Short-term gain, long-term pain for South Africa

 ·3 Aug 2023

Investec Chief Economist Annabel Bishop says inflation should continue to decline – but warned that food prices could start to climb again.

Bishop said that Consumer Price Inflation (CPI) in July 2022 was the peak of the current inflation cycle at 7.8%, creating a high base for South Africa’s July 2023’s CPI to be calculated.

She added that the electricity tariff increase taking effect in July – 18.49% for municipalities – will contribute the largest share to the headline inflation rate, whilst petrol prices only saw a slight decline of 17c/litre.

Insurance costs surveyed for buildings and household contents, food prices and several areas are also likely to affect July’s inflation data.

“This results in the possibility of the inflation rate ranging between 4.5% y/y and 5.0% y/y, although food price inflation has seen some moderation this year, from 14.0% y/y in March to 11.0% y/y in June, with South Africa experiencing favourable weather conditions,” she said.


That said, she noted that the El Nino Period will likely put pressure on agricultural production in the future.

El Nino is an irregular weather pattern that occurs every two to seven years, which results in drier conditions in South Africa.

Although Bishop noted that South Africa is coming off a long La Nina (above average) rainfall period, which has led to substantially more soil moisture, a possible decline in summer crop production in the country could affect food prices.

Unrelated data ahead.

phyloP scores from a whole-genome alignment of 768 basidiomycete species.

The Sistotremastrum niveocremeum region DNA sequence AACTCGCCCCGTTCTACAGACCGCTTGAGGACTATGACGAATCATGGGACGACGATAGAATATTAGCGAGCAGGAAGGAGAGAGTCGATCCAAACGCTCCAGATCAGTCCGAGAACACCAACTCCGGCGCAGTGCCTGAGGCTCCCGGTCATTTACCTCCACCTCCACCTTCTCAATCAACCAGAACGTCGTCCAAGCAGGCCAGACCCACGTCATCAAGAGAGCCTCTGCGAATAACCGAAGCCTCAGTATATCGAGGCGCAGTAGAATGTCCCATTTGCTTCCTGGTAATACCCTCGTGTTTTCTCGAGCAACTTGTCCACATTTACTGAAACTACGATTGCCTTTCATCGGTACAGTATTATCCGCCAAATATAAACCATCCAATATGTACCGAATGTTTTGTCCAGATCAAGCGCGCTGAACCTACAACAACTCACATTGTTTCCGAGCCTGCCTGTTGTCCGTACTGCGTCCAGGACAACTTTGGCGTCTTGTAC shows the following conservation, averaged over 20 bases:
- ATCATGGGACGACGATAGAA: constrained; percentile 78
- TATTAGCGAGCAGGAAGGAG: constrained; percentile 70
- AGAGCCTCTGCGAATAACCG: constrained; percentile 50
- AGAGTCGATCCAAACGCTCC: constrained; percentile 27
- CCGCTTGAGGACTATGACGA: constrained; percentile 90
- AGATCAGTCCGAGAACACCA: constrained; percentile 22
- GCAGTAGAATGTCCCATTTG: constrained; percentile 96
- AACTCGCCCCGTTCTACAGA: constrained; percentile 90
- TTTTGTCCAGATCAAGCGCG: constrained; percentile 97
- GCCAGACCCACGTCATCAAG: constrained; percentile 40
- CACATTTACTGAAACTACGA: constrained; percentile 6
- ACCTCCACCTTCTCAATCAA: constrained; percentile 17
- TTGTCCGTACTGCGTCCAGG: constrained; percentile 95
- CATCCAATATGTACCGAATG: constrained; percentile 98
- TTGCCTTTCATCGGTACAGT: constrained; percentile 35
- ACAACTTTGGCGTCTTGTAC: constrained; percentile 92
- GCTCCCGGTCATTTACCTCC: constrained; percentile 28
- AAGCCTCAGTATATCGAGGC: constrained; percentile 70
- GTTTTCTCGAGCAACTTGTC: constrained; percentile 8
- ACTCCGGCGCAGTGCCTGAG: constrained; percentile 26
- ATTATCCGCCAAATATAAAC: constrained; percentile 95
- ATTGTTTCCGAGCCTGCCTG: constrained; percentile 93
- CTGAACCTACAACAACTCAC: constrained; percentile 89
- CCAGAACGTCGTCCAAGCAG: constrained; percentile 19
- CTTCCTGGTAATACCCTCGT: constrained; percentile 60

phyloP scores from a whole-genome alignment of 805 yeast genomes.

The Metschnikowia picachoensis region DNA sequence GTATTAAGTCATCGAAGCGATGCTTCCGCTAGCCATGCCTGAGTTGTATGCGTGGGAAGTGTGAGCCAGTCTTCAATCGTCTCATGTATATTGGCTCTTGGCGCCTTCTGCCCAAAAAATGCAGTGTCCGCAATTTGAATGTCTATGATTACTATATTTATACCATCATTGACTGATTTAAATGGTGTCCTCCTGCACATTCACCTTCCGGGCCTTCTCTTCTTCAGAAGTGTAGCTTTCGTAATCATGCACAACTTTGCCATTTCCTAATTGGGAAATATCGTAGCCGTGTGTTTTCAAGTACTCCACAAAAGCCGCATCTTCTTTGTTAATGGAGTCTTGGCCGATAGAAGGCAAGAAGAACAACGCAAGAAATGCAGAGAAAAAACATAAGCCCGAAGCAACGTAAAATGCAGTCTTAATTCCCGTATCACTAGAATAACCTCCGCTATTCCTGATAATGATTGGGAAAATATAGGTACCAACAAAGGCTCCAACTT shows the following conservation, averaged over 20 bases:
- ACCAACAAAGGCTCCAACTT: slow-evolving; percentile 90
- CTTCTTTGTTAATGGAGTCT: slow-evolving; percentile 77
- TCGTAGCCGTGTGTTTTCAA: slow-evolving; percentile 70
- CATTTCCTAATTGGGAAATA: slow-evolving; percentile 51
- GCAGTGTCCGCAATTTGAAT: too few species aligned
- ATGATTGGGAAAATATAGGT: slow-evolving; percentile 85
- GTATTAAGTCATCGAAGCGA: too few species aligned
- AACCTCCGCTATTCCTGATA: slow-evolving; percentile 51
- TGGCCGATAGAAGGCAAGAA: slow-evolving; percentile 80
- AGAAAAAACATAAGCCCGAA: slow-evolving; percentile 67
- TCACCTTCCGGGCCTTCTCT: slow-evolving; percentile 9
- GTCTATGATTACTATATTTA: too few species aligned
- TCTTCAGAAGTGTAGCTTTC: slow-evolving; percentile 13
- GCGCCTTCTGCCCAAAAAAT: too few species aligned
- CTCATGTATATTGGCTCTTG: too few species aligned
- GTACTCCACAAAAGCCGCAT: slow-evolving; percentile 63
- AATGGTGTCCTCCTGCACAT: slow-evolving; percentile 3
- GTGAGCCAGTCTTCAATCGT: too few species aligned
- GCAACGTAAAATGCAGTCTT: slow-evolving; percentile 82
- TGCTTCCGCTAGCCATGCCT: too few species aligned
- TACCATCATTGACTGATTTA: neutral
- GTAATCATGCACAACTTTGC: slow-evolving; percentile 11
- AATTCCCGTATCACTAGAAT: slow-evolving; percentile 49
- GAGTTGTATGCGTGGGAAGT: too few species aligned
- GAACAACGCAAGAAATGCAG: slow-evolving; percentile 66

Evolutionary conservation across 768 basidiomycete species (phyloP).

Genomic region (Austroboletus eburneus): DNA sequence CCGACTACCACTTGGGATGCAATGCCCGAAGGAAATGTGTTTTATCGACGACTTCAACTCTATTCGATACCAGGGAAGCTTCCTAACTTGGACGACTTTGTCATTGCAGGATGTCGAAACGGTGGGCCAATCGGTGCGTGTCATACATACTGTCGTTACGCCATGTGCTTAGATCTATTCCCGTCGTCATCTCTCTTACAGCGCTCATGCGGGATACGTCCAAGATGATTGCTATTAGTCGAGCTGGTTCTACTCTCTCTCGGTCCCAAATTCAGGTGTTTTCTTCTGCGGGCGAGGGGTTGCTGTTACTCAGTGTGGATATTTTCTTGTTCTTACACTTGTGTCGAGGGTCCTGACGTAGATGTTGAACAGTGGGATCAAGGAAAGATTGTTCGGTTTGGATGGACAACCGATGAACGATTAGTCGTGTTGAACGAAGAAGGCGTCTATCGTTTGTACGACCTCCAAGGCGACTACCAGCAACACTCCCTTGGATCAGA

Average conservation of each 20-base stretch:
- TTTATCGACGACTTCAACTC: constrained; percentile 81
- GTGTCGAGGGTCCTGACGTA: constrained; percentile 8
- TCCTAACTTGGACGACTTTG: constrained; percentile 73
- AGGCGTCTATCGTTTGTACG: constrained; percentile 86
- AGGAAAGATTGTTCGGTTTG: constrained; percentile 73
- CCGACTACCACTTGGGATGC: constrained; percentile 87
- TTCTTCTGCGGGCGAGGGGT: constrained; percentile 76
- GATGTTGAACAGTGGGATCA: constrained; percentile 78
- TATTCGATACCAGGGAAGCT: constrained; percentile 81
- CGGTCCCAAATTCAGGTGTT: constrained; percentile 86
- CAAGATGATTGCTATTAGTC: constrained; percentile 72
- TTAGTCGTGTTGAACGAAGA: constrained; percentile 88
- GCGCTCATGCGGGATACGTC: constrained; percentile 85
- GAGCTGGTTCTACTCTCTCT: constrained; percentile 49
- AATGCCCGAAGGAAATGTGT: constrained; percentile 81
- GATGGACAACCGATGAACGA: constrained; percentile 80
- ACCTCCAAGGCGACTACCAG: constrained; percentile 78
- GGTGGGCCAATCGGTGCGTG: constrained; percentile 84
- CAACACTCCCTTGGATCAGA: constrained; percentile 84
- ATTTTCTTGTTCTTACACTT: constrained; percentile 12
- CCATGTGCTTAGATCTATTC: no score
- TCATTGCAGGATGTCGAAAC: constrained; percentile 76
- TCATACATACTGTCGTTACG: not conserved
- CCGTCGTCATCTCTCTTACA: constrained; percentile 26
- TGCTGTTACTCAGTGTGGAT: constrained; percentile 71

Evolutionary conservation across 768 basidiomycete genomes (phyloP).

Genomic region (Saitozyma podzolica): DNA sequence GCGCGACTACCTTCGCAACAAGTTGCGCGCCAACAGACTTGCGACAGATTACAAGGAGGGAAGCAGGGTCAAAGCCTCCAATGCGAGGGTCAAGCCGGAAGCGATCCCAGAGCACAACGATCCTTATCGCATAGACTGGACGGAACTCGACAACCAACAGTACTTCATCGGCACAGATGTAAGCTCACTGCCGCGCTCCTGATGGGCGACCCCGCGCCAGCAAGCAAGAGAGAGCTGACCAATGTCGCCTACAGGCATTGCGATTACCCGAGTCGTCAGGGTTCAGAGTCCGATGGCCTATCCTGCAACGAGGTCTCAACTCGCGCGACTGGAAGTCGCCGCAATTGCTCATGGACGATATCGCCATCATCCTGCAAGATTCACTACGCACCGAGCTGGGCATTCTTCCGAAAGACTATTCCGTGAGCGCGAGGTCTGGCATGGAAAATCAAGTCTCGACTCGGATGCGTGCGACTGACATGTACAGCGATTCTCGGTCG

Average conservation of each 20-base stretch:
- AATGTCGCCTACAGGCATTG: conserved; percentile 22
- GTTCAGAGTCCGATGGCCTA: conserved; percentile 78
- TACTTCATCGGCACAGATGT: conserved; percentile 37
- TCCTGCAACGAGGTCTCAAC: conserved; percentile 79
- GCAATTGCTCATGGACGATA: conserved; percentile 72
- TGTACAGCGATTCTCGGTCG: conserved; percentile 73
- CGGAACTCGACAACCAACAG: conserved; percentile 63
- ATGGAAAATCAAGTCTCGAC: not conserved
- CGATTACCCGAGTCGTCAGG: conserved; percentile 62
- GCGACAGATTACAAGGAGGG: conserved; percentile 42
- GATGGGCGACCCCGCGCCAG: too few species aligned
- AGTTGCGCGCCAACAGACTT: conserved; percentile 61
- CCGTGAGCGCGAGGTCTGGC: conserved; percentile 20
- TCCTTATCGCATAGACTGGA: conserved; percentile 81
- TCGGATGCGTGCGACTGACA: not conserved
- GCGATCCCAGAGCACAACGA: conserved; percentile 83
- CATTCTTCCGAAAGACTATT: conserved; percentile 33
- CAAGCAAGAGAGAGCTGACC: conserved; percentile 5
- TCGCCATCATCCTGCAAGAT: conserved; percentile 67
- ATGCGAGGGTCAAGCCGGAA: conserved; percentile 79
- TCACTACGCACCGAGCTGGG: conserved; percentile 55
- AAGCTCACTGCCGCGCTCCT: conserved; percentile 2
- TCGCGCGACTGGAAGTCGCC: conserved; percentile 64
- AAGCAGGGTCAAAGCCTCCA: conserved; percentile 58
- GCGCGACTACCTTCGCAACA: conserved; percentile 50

“In combination with the effects of climate change, which have been very marked this year in the northern hemisphere summer, South Africa’s summer crop production does hold some uncertainty and could see stickiness in food price inflation,” she said.

She added that the high price inflation of 2022 created base effects which led to a significant decline or disinflation. Still, these base effects are expected to run down from August – especially in Q4 2023.  

“While CPI inflation is expected to average around 4.5% y/y in 2024, there are risks, particularly from food price inflation, with retailers seeing margin squeeze on the costs of load shedding, while climate change is escalating globally and locally.”

Cautious optimism

David Rees, Senior Emerging Markets Economist at Schroders, also said that drought-lie conditions in South Africa could severely impact the local and global food supply chain, which would push prices higher.

“While leading indicators imply that food inflation in South Africa should still fall significantly in the near term, the effects of El Nino could cause it to rebound in 2024,” Rees said.

Wandile Sihlobo, the Chief Economist of the Agricultural Business Chamber of South Africa, also said that the El Nino period could impact agricultural production but stressed that it won’t be as harsh as the El Nino seen in 2015/16.

“We are coming from four consecutive rainy seasons that have significantly improved soil moisture. Hence, we remain positive that the upcoming season will likely be decent, although down from the current large harvest,” he said.

Read: Businesses in South Africa are getting hammered – and consumers could be next

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